Kyrene School District is one of several area districts participating in a program introducing protein-packed Greek yogurt to school lunches.
The United States Department of Agriculture has launched a new pilot program, which will add Greek yogurt to schools’ menus across Arizona.
Kyrene is eager to participate in the new program.
“The USDA Greek Yogurt Pilot Program is great for our students,” Paul Stanley, director of dining services for Kyrene, said in an email. “In addition to the nutritional benefits, it exposes our students to a healthier alternative to regular yogurt.”
Greek yogurt is high in essential nutrients and will make a positive change in school lunches. The new food option also offers a good source of calcium.
“Greek yogurt contains less sodium and carbohydrates and nearly twice the amount of protein compared to regular yogurt,” Stanley said.
Dayle Hayes, MS, RD, added: “It is a perfect way to make food that kids like to eat and builds strong bodies and strong bones.”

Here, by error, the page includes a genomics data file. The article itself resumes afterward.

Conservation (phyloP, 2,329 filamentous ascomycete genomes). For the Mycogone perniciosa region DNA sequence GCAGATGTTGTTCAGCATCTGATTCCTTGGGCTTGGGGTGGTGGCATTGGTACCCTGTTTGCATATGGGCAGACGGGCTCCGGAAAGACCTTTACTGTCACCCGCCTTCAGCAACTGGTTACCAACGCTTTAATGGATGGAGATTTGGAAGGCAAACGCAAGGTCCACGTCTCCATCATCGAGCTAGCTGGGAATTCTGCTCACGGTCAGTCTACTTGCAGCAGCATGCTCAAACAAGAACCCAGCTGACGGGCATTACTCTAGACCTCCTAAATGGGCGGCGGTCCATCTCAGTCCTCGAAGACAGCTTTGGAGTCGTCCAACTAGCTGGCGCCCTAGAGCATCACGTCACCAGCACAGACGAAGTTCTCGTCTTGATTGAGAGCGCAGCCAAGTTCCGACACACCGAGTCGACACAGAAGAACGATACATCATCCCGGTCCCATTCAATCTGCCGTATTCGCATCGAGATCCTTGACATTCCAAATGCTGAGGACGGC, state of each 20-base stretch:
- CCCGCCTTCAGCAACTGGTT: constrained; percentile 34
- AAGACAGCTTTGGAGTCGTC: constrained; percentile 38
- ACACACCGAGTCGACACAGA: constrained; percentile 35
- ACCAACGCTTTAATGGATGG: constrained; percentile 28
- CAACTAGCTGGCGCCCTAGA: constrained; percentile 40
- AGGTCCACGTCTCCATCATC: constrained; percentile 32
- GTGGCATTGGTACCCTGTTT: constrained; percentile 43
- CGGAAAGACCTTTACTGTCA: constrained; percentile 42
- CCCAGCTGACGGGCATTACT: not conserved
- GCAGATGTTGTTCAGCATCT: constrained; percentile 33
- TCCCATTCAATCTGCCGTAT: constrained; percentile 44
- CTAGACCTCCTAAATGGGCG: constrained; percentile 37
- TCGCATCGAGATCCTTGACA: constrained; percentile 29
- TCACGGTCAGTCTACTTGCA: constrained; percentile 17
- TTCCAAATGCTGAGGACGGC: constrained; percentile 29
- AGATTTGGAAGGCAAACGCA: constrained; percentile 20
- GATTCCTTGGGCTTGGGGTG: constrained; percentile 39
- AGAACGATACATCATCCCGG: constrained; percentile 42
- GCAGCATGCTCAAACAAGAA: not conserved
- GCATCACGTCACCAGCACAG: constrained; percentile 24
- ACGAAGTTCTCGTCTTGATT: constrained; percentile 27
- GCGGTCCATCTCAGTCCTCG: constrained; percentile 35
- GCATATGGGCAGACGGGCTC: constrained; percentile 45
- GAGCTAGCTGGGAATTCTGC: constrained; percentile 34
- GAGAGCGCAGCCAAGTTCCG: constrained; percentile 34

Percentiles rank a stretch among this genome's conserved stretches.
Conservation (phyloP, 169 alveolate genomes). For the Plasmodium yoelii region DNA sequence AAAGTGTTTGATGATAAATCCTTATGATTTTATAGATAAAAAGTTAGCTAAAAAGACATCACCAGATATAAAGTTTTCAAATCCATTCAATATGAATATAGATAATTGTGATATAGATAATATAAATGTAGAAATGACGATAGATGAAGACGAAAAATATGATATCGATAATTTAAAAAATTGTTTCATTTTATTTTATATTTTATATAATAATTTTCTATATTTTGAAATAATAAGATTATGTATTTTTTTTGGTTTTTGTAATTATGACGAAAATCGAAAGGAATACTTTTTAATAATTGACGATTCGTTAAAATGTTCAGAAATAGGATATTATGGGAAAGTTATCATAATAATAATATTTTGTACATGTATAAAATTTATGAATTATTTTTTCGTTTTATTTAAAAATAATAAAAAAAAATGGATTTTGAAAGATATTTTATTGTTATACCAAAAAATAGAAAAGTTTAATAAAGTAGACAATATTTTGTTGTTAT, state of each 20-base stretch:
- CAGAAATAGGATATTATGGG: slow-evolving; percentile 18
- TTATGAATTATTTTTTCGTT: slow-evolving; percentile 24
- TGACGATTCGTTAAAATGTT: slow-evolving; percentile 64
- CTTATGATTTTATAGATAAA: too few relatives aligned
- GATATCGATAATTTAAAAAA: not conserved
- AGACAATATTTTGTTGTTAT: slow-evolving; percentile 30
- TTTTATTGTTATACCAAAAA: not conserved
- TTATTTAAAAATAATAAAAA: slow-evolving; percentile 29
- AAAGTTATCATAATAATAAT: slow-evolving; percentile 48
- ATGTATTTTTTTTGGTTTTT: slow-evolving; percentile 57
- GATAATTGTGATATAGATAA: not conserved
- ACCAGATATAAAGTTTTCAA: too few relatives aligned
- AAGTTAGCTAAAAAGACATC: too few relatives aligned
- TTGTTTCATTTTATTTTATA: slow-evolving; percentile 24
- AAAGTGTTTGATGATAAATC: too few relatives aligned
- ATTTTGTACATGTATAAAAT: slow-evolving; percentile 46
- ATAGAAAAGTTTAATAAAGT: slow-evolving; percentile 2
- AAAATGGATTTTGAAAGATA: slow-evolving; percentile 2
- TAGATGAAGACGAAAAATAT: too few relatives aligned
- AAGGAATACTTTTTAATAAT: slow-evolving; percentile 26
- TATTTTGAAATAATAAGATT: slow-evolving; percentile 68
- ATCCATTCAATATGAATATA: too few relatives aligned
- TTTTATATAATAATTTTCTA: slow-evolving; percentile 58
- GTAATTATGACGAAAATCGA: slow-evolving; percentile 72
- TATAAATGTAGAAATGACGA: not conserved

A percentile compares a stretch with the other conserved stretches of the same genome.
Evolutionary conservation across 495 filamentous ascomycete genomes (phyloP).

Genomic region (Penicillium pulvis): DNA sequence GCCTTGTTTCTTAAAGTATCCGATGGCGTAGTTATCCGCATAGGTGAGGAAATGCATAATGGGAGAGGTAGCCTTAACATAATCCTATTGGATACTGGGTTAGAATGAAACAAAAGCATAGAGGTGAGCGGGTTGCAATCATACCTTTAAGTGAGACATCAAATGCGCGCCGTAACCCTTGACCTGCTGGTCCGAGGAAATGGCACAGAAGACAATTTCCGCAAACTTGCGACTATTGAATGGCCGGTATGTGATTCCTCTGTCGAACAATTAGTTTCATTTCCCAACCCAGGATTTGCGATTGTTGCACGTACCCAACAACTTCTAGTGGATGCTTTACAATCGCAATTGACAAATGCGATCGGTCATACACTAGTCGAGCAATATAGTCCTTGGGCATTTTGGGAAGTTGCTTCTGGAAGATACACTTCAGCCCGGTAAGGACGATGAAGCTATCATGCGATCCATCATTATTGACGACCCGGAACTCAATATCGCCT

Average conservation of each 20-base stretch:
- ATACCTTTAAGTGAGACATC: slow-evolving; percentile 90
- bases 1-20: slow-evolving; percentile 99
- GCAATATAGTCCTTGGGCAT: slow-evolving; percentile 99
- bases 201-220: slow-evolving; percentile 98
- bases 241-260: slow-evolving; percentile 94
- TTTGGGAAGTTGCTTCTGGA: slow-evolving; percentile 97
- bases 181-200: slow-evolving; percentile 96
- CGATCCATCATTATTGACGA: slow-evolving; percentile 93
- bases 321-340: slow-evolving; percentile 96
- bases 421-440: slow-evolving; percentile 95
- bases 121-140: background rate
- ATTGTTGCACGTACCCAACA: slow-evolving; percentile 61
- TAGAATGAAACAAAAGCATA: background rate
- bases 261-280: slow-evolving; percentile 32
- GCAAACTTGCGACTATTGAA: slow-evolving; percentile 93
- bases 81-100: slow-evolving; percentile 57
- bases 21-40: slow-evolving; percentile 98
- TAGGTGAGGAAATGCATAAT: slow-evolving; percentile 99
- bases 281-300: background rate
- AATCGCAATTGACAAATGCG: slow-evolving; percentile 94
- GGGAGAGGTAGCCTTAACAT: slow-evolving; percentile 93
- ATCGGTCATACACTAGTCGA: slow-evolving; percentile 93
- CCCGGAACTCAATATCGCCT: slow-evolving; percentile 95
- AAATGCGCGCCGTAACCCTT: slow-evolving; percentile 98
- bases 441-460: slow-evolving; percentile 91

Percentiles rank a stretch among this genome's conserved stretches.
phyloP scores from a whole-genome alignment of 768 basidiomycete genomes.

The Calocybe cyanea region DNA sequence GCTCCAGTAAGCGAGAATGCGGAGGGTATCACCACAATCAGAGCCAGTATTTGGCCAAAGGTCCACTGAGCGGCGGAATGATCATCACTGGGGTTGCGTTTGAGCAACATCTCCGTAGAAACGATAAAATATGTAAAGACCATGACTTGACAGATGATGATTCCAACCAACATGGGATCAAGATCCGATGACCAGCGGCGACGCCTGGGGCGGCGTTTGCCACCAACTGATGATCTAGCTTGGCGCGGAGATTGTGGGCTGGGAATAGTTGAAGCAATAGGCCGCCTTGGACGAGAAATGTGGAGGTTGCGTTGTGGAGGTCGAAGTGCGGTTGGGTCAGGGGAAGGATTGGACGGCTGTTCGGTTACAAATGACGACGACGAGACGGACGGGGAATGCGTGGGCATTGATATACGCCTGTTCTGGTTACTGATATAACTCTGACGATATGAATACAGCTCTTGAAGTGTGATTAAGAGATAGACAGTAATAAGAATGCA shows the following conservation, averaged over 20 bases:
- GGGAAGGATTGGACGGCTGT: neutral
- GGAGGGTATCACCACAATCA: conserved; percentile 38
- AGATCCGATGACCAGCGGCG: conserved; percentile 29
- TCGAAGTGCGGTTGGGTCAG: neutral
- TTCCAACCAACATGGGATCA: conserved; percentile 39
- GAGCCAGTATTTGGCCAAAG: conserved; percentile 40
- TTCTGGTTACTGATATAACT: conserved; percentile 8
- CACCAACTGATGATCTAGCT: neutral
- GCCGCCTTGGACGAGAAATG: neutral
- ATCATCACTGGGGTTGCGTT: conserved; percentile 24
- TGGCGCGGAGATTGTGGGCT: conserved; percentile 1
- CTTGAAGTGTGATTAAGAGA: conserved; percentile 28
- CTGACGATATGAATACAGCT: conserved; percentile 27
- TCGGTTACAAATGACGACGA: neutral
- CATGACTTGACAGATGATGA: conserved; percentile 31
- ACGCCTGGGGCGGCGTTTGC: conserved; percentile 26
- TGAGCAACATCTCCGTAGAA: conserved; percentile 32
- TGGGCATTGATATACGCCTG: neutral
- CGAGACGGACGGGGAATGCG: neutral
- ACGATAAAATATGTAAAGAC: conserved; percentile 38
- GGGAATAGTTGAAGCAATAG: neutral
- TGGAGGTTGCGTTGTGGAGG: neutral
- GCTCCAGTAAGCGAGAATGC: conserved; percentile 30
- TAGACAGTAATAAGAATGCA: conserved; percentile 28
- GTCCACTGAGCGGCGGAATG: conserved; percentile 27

Greek yogurt’s main distinction from traditional yogurt is that it contains more protein and has a stronger taste.
“The increased protein helps our students feel full longer. Full students are happy students, and happy students are more prepared to learn once back in the classroom,” Stanley said. “Some kids enjoy Greek yogurt and some feel it is a bit too sour. We try to incorporate the more tangy yogurt flavors into dishes that offer natural sweetness from fresh fruit to balance the dish overall.”
Hayes has received positive feedback from students about Greek yogurt’s distinct taste.
“They do like its distinct taste when you mix that in with other foods or layer it in a parfait or mix it in a smoothie, they really enjoy it,” Hayes said.
Greek yogurt will not be served alone and will serve as part of meals.
“We are offering the yogurt on fresh fruit and yogurt plates with melons and grapes, in fruit and yogurt parfaits with blueberries, strawberries and other various fruit,” Stanley said.
The program is scheduled to start in early 2014, according to gogreekinschool.com.
• Matt Covert is a sophomore at the Walter Cronkite School of Journalism and Mass Communication at Arizona State University. He is interning this semester for the AFN.